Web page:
His vocals and tight drumming are just so good on 'Cripple Creek'.

If you have some time, put on their second LP, 'The Band' turned up to a nice volume level, sit back and just listen to the sublime quality of the recording, fantastic, tight and effective drum patterns 
matched with imaginative songs and a peerless musical performance from every member of that group.
If that's not enough please do watch The Band DVD "The Last Waltz", very entertaining.

Robbie Robertson broke that band up by saying he could never tour again, he was burned out, the road had broken him.  The Band broke up and Robbie Robertson went straight back out - on his own.  Another story of ego fuelled deceit, how well I know that scenario.   There is a Brumbeat connection though and that is that Spooky Tooth went on to have their first recording success with a cover of 'The Weight'.
Are you, or do you know Barry Civil, once a member of 'Extreem' and reportedly still playing locally?
Please contact me at if you are Barry Civil or have any information.

Great news indeed, Steve Winwood back on the road playing a few concerts.
Sadly he only played one UK date at the Cheltenham Jazz Festival on 2 May with the rest of his tour being in the States.   Shame....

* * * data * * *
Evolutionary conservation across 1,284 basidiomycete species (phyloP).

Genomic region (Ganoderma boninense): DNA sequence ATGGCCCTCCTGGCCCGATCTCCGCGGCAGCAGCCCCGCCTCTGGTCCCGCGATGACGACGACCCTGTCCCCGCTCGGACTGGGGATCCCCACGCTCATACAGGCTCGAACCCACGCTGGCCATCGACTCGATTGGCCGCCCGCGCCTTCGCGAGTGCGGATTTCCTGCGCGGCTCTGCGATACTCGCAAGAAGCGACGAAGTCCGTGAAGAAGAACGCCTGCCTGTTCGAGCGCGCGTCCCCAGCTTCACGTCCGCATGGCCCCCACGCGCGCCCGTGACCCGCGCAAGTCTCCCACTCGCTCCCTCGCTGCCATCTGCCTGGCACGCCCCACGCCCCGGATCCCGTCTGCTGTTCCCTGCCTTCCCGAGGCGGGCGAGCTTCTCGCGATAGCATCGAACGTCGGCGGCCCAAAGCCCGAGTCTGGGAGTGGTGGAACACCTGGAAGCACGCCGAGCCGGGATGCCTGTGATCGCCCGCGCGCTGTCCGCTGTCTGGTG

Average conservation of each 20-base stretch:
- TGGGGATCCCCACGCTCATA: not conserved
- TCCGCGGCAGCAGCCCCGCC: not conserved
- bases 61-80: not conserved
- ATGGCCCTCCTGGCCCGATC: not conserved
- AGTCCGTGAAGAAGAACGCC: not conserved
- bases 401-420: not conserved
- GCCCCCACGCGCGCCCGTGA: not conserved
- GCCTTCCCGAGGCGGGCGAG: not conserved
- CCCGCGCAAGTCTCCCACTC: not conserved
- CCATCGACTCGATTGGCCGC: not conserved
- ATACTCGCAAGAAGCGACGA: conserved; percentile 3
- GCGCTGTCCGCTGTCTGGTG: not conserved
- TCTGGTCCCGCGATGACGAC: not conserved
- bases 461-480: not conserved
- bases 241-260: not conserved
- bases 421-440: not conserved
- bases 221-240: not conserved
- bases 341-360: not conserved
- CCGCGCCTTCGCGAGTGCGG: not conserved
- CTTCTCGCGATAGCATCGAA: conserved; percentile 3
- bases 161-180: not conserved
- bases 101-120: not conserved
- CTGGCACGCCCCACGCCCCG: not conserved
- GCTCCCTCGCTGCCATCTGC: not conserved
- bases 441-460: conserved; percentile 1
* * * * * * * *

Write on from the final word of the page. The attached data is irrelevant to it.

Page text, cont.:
It's Olympics fever in the boozer and I and thought I'd share with you some hot poop from the gang.

Sue and Biff  "Is that a canoe in your pocket?"
LONDON HQ....  Lord 'Tally Ho' Coe and his toff snobs on the Olympic Committee have been pulling out all the stops to impress "Johnny Foreigner" when he and his cohorts arrive in their masses to chuck things about and run around in circles for a bit.  They've been pooling their mindsets and running some things up their corporate flagpole.  Here is what they came up with......  this is absolutely factual news.  The 'Hip' element of Coe's Crew contacted Bill Curbishley, ex Manager of The Who to enquire if Keith Moon would be available to play drums at the opening ceremony? (open mouthed amazement is permitted just here). 

I bet that was Sue Barkers idea, "She's definitely the cutting edge chick with all the wild and crazy grooves cool daddy" said a spokesperson for the Crew.  David Beckham was reported to have commented "I fink it wood be grate to av ad im on vu mannur 'nat" (awaiting confirmation and translation).

NORTH OF ENGLAND.....  As usual the Great British public are doing everything to create a feeling of welcome to the shores, that is unless you are from the Lake District where they appear to have set traps for them.  Either that, or they have gone to extraordinary lengths to ensure their visitors have a time to remember!!

So that's it from me and the Gang at the pub, got my rail ticket in hand.....whoo whoo!!

A farewell to Big Eck........."I tried but I failed" - I thought he had a bit of a raw deal from everyone at Villa Park.   UTV.

copyright: Bullsheadbob

1 comment:

Derek-L said...

It was a Rover 3 litre. In 1967 I drove Terry Doran around town in it.